A begginers guide into coffee roastears. Toronto's Hale Coffee.
Hi y'all! Welcome back to this little read on coffee matters. Ever since I've started my coffee research various coffee roasters have come to my attention. Most of the shops I've visited use blends from Canadian roasters. Among these, a couple names are more common than others. I spent this week exploring one of them: Hale coffee Roasters.
Hale boasts just 5 years of coffee roasting experience but has quickly become one of the favourites around Toronto. They originally opened at Queen and Spadina but moved to their current Junction location about a year ago. (They are throwing a big party for their one year anniversary!) They now reside at 300 Campbell avenue, otherwise known as the Clock Factory, and are surrounded by galleries, studios and all sorts of artsy businesses. The building is also home to Station Cold Brew coffee, very fitting.
I had the pleasure of talking to barista William. As I am still a newbie on this whole coffee scene I have many silly questions to ask and William was kind enough to answer all of them. Based on his answers plus some of my own research I have concluded the following:
What is a coffee roastery?
A coffee roastery is a business, enterprise or group of friends that take the green coffee beans and roast them. The early origins of this process date back to the 15th century.
What is coffee roasting?
Coffee roasting is the process of transforming the chemical and physical properties of the coffee beans. The "degree" of the roast determines the flavour profile of the coffee. William described this as "cooking" the beans. Essentially turning them from green to dark brown.
At hale it is believed that coffee roasting is equal parts art and science. It takes years of trial and error to develop the ability to "read" the beans.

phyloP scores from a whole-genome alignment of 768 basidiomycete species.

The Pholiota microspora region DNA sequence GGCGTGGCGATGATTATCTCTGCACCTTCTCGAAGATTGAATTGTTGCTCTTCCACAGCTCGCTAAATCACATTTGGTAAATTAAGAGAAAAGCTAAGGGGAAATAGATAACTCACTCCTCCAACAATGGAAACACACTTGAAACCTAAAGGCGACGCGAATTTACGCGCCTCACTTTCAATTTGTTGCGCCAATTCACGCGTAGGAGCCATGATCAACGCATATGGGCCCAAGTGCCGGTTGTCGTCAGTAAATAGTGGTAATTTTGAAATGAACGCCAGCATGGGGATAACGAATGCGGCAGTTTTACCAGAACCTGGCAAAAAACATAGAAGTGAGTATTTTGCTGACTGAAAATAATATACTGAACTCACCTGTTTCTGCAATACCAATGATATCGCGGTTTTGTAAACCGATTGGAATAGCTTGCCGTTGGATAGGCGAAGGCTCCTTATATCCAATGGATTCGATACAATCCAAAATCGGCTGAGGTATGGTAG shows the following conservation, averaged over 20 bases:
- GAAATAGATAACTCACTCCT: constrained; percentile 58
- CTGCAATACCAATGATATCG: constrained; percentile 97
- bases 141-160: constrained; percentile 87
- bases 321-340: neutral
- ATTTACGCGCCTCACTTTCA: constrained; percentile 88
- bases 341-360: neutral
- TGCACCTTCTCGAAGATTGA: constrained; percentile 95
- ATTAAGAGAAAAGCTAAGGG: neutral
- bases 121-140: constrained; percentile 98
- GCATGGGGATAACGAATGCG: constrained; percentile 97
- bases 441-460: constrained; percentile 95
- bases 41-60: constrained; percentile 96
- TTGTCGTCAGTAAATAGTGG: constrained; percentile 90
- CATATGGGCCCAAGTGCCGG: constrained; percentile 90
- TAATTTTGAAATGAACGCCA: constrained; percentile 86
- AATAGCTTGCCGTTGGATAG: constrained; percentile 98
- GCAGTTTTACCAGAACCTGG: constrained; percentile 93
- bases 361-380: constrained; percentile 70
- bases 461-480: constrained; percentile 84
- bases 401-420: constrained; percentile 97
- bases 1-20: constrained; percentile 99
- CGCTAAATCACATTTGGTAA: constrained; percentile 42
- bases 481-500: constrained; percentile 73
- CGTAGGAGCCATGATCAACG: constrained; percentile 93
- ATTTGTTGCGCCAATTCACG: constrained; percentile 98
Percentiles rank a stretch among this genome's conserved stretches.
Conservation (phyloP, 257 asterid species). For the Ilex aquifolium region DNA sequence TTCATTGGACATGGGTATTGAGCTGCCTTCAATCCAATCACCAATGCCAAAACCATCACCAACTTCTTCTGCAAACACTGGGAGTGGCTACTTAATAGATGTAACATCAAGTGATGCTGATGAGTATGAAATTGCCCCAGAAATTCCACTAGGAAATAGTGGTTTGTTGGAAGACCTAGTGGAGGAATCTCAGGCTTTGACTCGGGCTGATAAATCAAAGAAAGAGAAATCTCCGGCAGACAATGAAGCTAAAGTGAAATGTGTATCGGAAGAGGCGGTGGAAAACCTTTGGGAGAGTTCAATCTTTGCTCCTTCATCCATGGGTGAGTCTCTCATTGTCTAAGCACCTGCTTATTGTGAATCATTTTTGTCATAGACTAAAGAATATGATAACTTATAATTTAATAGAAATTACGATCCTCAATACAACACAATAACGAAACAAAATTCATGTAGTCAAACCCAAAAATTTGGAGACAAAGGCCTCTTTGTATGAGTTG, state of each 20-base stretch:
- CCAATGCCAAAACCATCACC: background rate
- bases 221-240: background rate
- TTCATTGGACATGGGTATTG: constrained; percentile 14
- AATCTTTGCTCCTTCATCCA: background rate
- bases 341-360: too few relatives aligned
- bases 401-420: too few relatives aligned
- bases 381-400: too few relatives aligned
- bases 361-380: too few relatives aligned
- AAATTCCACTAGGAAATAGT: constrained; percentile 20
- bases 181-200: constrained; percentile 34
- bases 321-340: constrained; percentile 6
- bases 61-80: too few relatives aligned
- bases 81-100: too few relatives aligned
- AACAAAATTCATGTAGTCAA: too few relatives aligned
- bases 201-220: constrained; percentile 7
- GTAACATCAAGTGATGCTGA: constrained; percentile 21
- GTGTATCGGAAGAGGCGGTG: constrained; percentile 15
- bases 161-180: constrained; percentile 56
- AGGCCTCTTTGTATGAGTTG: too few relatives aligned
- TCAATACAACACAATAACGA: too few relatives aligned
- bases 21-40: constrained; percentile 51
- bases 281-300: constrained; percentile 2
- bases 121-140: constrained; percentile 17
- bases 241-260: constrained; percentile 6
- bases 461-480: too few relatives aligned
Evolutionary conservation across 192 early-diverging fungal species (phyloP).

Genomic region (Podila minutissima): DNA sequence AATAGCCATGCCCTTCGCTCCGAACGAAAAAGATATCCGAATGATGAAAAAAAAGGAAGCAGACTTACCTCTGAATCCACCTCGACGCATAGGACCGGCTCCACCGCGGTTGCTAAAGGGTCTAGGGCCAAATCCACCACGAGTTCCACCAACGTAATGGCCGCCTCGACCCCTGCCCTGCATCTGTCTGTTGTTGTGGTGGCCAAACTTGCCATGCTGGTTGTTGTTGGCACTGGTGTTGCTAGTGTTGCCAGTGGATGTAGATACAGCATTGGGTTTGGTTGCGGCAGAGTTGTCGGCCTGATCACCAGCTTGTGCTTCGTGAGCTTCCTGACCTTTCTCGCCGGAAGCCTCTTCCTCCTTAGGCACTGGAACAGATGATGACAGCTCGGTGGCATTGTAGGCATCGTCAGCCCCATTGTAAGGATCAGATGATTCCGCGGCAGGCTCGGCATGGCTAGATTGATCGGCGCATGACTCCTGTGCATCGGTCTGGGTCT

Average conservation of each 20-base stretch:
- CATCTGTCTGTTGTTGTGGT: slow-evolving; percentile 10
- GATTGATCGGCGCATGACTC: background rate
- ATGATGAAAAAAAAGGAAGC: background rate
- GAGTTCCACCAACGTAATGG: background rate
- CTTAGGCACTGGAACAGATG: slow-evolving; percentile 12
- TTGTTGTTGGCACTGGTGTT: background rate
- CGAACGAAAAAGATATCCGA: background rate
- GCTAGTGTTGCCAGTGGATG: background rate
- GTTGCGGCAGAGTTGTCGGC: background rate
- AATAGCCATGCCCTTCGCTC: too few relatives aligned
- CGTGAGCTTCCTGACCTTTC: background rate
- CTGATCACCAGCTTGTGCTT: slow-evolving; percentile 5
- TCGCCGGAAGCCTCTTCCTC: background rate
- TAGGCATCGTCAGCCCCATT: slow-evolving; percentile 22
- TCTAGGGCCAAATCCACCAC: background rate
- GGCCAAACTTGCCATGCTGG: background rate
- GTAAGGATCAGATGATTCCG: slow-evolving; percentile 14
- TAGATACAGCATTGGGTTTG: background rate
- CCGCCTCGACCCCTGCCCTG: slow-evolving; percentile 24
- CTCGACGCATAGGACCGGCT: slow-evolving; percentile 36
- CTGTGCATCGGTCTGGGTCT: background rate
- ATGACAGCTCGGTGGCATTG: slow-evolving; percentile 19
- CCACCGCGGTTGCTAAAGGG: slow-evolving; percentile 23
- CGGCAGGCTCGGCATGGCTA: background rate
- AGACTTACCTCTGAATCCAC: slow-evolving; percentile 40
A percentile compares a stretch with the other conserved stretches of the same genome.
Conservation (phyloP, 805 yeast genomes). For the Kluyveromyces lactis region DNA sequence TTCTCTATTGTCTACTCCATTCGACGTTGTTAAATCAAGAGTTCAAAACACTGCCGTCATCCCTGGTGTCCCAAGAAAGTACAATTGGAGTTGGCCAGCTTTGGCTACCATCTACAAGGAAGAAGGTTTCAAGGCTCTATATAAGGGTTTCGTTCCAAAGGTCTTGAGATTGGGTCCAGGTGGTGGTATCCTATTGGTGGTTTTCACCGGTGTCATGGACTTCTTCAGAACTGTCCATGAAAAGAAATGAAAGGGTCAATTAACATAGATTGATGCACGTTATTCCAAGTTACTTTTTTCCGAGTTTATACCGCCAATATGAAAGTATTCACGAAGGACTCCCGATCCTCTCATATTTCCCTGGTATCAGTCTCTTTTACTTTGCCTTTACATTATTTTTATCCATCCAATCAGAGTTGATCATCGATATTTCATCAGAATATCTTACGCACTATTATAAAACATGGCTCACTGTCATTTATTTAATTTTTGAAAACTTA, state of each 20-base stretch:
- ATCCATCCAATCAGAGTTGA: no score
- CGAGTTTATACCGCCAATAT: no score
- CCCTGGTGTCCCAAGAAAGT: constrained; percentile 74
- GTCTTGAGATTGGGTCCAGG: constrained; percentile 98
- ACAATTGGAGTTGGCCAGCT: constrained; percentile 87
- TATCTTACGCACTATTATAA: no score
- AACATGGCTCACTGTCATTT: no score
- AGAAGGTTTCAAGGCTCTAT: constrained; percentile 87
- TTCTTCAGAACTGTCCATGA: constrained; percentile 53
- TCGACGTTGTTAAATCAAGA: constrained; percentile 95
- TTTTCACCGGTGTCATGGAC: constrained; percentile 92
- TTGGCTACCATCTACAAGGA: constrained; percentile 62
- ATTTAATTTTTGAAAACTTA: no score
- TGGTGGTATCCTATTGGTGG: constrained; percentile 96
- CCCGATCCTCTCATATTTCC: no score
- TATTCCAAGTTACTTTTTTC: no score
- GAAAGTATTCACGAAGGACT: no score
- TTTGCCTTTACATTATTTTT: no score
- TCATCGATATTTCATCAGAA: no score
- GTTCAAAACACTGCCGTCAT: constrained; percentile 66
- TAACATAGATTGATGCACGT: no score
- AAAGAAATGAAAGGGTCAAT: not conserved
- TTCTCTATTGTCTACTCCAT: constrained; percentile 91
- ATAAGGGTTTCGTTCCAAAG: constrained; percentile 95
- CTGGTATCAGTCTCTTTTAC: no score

What kinda of roast are there?
I'm sure you've heard of dark, medium and light roast. Many factors play a role in determining the outcome of a roast. For example: batch size, temperature, air flow and of course the human factor (experience of the roaster)
William explained that medium roast is usually the most balanced and that Hale coffee beans are medium roast.
Which profile contains the most caffeine?
I bet you thought dark roast right? Au contraire! Lighter roasts actually have a slightly higher caffeine content.
What is a "coffee profile"?
The "profile" of a coffee is influenced by many factors. It begins with the area of origin of the beans. Everything from altitude to humidity of the region in which the beans are grown play a part in its end flavour. Of course the way the beans are roasted plays a large part in their profile as well. There is no "best" flavour profile for coffee. Like you might find in different wines, each coffee has its own unique flavours and aromas. As each human being has their own tastebuds, what might be delicious to me might not be the same for you and vice versa.
How many different varieties of coffee does Hale make?
Hale has direct trade relationships with coffee farms all over the world but mainly roast South American and Ethiopian beans.
Funnily enough I forgot to ask where the beans that made my cup of coffee had come from. However I did discover that my barista's favourites were from Ethiopia and Peru. Hale prides themselves on their espressos but also distributes filter coffee.
Does Hale coffee sell cold drinks?
Yes, in fact the have partnered with Station Cold Brew coffee next door (I'm already brewing a new post on this amazing company)
Which coffee is the best to make at home?
Pretty much any of Hale's coffees will be a success at home. Depending on how you prefer to brew your coffee you can grind your beans finer or coarser.
In addition to coffee, Hale sells a wide range of brewing equipment for the home.
- Manual grinders and paper filters
- Different kinda of V60s and goose neck kettles for making pour-over coffee
-Chemex coffee makers if you prefer drip coffee
- French presses and the Aeropress maker (which I already have my eye on, wedding present anyone ?)
If by any chance you can't go all the way there, Hale has two other locations. Cafe Moi (1200 Bay St) and crosstown Coffee Bar (187 Highbourne road). But, like I mentioned before, there are also many independent coffee shops that carry their beans. The independent and bob coffee are just a few that I've encountered.
Hale coffee actually provides free barista training to whoever purchases their beans in wholesale. They offer this training to the general public in a two part course (at $120 CAD). Coffee cuppings are held at their Queen and Spadina locations. If you want to visit Hale their 1st anniversary party will be held on June 3rd. They would love it if you would stop by to wish them the best and many more happy years in the coffee industry. Stay tuned for next week's post featuring Station Cold Brew. Until then!